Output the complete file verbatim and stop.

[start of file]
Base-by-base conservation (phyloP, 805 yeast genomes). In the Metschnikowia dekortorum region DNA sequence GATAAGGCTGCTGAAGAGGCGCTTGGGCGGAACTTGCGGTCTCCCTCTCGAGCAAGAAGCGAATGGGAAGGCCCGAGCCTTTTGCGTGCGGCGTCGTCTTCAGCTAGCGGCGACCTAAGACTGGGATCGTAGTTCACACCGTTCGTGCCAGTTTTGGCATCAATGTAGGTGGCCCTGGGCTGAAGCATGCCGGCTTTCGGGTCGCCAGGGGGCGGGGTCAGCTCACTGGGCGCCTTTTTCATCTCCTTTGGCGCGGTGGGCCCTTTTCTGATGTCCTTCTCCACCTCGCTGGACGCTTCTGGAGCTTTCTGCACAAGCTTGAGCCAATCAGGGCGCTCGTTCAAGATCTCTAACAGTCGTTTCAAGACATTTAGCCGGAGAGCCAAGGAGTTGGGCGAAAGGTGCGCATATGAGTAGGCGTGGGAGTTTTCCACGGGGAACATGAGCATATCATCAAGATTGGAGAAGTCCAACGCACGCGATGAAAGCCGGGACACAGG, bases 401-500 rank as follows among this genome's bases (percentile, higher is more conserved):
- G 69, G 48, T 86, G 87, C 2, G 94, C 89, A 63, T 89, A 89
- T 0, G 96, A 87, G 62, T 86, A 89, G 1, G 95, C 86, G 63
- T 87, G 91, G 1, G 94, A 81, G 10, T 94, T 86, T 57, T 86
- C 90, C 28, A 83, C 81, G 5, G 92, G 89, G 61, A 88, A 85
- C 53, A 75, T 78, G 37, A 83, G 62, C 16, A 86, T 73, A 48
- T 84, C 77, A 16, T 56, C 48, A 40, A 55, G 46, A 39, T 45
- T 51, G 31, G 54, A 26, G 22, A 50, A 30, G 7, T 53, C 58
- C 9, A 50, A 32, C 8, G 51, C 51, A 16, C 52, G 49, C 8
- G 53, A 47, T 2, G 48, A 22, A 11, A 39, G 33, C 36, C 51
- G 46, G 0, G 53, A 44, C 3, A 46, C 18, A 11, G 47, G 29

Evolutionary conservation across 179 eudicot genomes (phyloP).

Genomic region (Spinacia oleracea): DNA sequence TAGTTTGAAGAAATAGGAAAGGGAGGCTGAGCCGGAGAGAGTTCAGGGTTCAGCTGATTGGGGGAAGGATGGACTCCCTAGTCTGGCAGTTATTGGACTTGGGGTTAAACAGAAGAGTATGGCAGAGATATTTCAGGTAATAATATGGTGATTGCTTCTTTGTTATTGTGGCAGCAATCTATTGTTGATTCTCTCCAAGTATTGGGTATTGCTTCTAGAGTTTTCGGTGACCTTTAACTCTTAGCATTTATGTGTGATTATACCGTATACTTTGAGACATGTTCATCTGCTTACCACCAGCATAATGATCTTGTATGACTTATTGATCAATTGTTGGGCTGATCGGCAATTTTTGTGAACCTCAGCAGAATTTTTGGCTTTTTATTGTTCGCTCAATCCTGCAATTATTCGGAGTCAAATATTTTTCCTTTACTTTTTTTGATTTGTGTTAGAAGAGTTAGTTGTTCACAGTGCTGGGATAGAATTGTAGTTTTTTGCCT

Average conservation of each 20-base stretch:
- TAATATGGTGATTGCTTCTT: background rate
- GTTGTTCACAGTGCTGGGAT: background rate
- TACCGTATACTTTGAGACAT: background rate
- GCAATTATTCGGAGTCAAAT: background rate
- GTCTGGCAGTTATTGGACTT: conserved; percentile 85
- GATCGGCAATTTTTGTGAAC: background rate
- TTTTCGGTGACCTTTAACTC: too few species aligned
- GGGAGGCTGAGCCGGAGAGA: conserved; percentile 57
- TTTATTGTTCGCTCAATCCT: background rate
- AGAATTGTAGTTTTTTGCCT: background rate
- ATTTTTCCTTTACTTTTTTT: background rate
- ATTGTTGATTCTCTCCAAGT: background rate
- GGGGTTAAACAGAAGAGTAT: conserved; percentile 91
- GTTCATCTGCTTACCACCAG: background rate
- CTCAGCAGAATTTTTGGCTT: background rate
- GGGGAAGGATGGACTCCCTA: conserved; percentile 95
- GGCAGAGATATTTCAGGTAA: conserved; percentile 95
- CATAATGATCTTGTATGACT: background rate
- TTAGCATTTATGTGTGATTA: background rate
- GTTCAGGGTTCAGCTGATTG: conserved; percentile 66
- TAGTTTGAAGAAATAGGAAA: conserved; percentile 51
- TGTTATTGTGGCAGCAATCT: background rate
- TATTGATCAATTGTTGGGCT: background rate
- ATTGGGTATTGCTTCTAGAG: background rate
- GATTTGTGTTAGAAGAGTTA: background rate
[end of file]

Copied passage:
Base-by-base conservation (phyloP, 805 yeast genomes). In the Metschnikowia dekortorum region DNA sequence GATAAGGCTGCTGAAGAGGCGCTTGGGCGGAACTTGCGGTCTCCCTCTCGAGCAAGAAGCGAATGGGAAGGCCCGAGCCTTTTGCGTGCGGCGTCGTCTTCAGCTAGCGGCGACCTAAGACTGGGATCGTAGTTCACACCGTTCGTGCCAGTTTTGGCATCAATGTAGGTGGCCCTGGGCTGAAGCATGCCGGCTTTCGGGTCGCCAGGGGGCGGGGTCAGCTCACTGGGCGCCTTTTTCATCTCCTTTGGCGCGGTGGGCCCTTTTCTGATGTCCTTCTCCACCTCGCTGGACGCTTCTGGAGCTTTCTGCACAAGCTTGAGCCAATCAGGGCGCTCGTTCAAGATCTCTAACAGTCGTTTCAAGACATTTAGCCGGAGAGCCAAGGAGTTGGGCGAAAGGTGCGCATATGAGTAGGCGTGGGAGTTTTCCACGGGGAACATGAGCATATCATCAAGATTGGAGAAGTCCAACGCACGCGATGAAAGCCGGGACACAGG, bases 401-500 rank as follows among this genome's bases (percentile, higher is more conserved):
- G 69, G 48, T 86, G 87, C 2, G 94, C 89, A 63, T 89, A 89
- T 0, G 96, A 87, G 62, T 86, A 89, G 1, G 95, C 86, G 63
- T 87, G 91, G 1, G 94, A 81, G 10, T 94, T 86, T 57, T 86
- C 90, C 28, A 83, C 81, G 5, G 92, G 89, G 61, A 88, A 85
- C 53, A 75, T 78, G 37, A 83, G 62, C 16, A 86, T 73, A 48
- T 84, C 77, A 16, T 56, C 48, A 40, A 55, G 46, A 39, T 45
- T 51, G 31, G 54, A 26, G 22, A 50, A 30, G 7, T 53, C 58
- C 9, A 50, A 32, C 8, G 51, C 51, A 16, C 52, G 49, C 8
- G 53, A 47, T 2, G 48, A 22, A 11, A 39, G 33, C 36, C 51
- G 46, G 0, G 53, A 44, C 3, A 46, C 18, A 11, G 47, G 29

Evolutionary conservation across 179 eudicot genomes (phyloP).

Genomic region (Spinacia oleracea): DNA sequence TAGTTTGAAGAAATAGGAAAGGGAGGCTGAGCCGGAGAGAGTTCAGGGTTCAGCTGATTGGGGGAAGGATGGACTCCCTAGTCTGGCAGTTATTGGACTTGGGGTTAAACAGAAGAGTATGGCAGAGATATTTCAGGTAATAATATGGTGATTGCTTCTTTGTTATTGTGGCAGCAATCTATTGTTGATTCTCTCCAAGTATTGGGTATTGCTTCTAGAGTTTTCGGTGACCTTTAACTCTTAGCATTTATGTGTGATTATACCGTATACTTTGAGACATGTTCATCTGCTTACCACCAGCATAATGATCTTGTATGACTTATTGATCAATTGTTGGGCTGATCGGCAATTTTTGTGAACCTCAGCAGAATTTTTGGCTTTTTATTGTTCGCTCAATCCTGCAATTATTCGGAGTCAAATATTTTTCCTTTACTTTTTTTGATTTGTGTTAGAAGAGTTAGTTGTTCACAGTGCTGGGATAGAATTGTAGTTTTTTGCCT

Average conservation of each 20-base stretch:
- TAATATGGTGATTGCTTCTT: background rate
- GTTGTTCACAGTGCTGGGAT: background rate
- TACCGTATACTTTGAGACAT: background rate
- GCAATTATTCGGAGTCAAAT: background rate
- GTCTGGCAGTTATTGGACTT: conserved; percentile 85
- GATCGGCAATTTTTGTGAAC: background rate
- TTTTCGGTGACCTTTAACTC: too few species aligned
- GGGAGGCTGAGCCGGAGAGA: conserved; percentile 57
- TTTATTGTTCGCTCAATCCT: background rate
- AGAATTGTAGTTTTTTGCCT: background rate
- ATTTTTCCTTTACTTTTTTT: background rate
- ATTGTTGATTCTCTCCAAGT: background rate
- GGGGTTAAACAGAAGAGTAT: conserved; percentile 91
- GTTCATCTGCTTACCACCAG: background rate
- CTCAGCAGAATTTTTGGCTT: background rate
- GGGGAAGGATGGACTCCCTA: conserved; percentile 95
- GGCAGAGATATTTCAGGTAA: conserved; percentile 95
- CATAATGATCTTGTATGACT: background rate
- TTAGCATTTATGTGTGATTA: background rate
- GTTCAGGGTTCAGCTGATTG: conserved; percentile 66
- TAGTTTGAAGAAATAGGAAA: conserved; percentile 51
- TGTTATTGTGGCAGCAATCT: background rate
- TATTGATCAATTGTTGGGCT: background rate
- ATTGGGTATTGCTTCTAGAG: background rate
- GATTTGTGTTAGAAGAGTTA: background rate